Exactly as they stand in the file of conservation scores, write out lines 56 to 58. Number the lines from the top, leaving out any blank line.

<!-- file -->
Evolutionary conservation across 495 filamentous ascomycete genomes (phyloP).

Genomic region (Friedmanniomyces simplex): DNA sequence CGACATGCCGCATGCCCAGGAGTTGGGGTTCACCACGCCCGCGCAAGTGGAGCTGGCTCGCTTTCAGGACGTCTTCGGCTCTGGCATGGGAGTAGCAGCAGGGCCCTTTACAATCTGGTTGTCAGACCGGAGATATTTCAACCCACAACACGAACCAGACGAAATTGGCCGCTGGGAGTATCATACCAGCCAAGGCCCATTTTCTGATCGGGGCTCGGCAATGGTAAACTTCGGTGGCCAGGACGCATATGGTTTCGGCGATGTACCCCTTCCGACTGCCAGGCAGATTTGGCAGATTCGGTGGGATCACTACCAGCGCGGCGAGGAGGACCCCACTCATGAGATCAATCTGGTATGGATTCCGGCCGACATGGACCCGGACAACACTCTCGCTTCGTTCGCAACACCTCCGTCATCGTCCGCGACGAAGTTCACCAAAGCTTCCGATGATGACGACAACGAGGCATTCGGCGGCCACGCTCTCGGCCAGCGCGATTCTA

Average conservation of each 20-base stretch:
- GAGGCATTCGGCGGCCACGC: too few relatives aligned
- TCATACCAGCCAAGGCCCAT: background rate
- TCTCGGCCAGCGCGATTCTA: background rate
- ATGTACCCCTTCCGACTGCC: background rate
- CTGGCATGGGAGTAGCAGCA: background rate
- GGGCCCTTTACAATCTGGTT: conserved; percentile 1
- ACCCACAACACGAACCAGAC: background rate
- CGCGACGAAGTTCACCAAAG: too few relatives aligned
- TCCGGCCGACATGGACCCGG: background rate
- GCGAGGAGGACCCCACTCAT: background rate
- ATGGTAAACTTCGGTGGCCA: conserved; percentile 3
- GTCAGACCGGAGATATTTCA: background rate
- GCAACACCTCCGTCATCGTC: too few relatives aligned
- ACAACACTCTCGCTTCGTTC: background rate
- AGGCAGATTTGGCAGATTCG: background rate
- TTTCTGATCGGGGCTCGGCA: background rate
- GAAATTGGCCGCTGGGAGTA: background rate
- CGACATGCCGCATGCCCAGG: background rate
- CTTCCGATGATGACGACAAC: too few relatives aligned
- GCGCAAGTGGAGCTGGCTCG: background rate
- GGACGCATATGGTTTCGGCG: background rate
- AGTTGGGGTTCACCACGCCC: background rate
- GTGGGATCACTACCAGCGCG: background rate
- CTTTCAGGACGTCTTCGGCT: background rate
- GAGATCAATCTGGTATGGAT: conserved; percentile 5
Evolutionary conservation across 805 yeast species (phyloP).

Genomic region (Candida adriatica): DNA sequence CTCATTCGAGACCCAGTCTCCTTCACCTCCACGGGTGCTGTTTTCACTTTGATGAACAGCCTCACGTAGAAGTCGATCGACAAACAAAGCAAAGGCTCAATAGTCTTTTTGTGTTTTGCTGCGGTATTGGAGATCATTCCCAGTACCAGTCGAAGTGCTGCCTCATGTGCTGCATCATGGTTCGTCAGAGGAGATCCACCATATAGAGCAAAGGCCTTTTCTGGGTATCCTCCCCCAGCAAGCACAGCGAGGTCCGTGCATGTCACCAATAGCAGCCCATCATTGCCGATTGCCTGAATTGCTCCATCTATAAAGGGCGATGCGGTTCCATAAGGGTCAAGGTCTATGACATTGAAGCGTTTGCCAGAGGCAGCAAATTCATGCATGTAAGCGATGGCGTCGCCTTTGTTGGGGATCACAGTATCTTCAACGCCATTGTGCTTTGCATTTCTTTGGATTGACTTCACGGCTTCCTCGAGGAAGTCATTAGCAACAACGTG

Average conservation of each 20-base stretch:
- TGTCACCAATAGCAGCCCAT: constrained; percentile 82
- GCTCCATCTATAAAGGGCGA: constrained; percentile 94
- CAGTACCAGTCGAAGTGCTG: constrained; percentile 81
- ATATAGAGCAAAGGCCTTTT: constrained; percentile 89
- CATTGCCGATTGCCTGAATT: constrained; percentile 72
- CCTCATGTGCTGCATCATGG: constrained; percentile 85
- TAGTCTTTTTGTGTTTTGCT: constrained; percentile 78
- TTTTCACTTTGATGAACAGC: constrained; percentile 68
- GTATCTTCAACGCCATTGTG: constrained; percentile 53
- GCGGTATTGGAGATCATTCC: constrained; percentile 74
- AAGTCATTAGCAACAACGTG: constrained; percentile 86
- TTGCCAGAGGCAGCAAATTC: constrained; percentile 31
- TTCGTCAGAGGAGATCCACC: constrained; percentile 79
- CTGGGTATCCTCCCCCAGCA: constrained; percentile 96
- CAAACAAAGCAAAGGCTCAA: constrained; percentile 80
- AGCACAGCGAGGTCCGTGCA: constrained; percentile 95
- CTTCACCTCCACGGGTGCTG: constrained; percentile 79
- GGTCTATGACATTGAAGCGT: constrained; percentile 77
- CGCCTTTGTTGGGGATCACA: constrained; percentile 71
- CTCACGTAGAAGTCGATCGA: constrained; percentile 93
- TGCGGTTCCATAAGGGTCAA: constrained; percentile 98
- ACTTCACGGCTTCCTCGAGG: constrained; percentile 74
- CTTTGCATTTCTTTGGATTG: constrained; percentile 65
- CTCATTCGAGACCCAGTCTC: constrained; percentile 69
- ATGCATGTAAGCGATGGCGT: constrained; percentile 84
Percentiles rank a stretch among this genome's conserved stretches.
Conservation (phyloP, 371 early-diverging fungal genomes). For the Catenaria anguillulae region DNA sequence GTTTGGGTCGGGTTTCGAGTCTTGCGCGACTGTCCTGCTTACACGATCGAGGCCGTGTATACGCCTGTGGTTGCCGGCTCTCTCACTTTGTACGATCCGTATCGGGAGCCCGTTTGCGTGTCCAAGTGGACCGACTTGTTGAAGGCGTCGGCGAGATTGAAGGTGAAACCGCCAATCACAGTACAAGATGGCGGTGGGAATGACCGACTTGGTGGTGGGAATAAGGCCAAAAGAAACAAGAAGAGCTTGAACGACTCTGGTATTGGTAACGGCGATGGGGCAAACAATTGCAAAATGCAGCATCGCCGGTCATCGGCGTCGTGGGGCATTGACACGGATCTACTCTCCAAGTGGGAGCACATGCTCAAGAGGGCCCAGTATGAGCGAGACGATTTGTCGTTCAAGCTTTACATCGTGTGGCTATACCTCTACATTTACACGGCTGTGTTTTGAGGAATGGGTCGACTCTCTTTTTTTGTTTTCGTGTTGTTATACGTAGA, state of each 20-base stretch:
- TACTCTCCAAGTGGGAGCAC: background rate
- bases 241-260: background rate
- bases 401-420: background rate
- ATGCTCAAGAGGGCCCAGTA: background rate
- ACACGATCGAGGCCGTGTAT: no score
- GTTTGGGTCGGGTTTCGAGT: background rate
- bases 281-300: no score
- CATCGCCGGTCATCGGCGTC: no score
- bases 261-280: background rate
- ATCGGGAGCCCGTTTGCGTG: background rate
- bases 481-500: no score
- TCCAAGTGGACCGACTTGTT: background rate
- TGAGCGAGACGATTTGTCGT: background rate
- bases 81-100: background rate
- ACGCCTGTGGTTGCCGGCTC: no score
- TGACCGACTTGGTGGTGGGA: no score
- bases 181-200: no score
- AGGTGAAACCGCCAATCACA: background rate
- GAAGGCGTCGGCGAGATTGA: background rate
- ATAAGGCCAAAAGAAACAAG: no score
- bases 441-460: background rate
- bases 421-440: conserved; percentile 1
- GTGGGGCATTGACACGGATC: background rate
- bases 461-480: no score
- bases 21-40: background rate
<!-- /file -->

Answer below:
- ATGCATGTAAGCGATGGCGT: constrained; percentile 84
Percentiles rank a stretch among this genome's conserved stretches.
Conservation (phyloP, 371 early-diverging fungal genomes). For the Catenaria anguillulae region DNA sequence GTTTGGGTCGGGTTTCGAGTCTTGCGCGACTGTCCTGCTTACACGATCGAGGCCGTGTATACGCCTGTGGTTGCCGGCTCTCTCACTTTGTACGATCCGTATCGGGAGCCCGTTTGCGTGTCCAAGTGGACCGACTTGTTGAAGGCGTCGGCGAGATTGAAGGTGAAACCGCCAATCACAGTACAAGATGGCGGTGGGAATGACCGACTTGGTGGTGGGAATAAGGCCAAAAGAAACAAGAAGAGCTTGAACGACTCTGGTATTGGTAACGGCGATGGGGCAAACAATTGCAAAATGCAGCATCGCCGGTCATCGGCGTCGTGGGGCATTGACACGGATCTACTCTCCAAGTGGGAGCACATGCTCAAGAGGGCCCAGTATGAGCGAGACGATTTGTCGTTCAAGCTTTACATCGTGTGGCTATACCTCTACATTTACACGGCTGTGTTTTGAGGAATGGGTCGACTCTCTTTTTTTGTTTTCGTGTTGTTATACGTAGA, state of each 20-base stretch: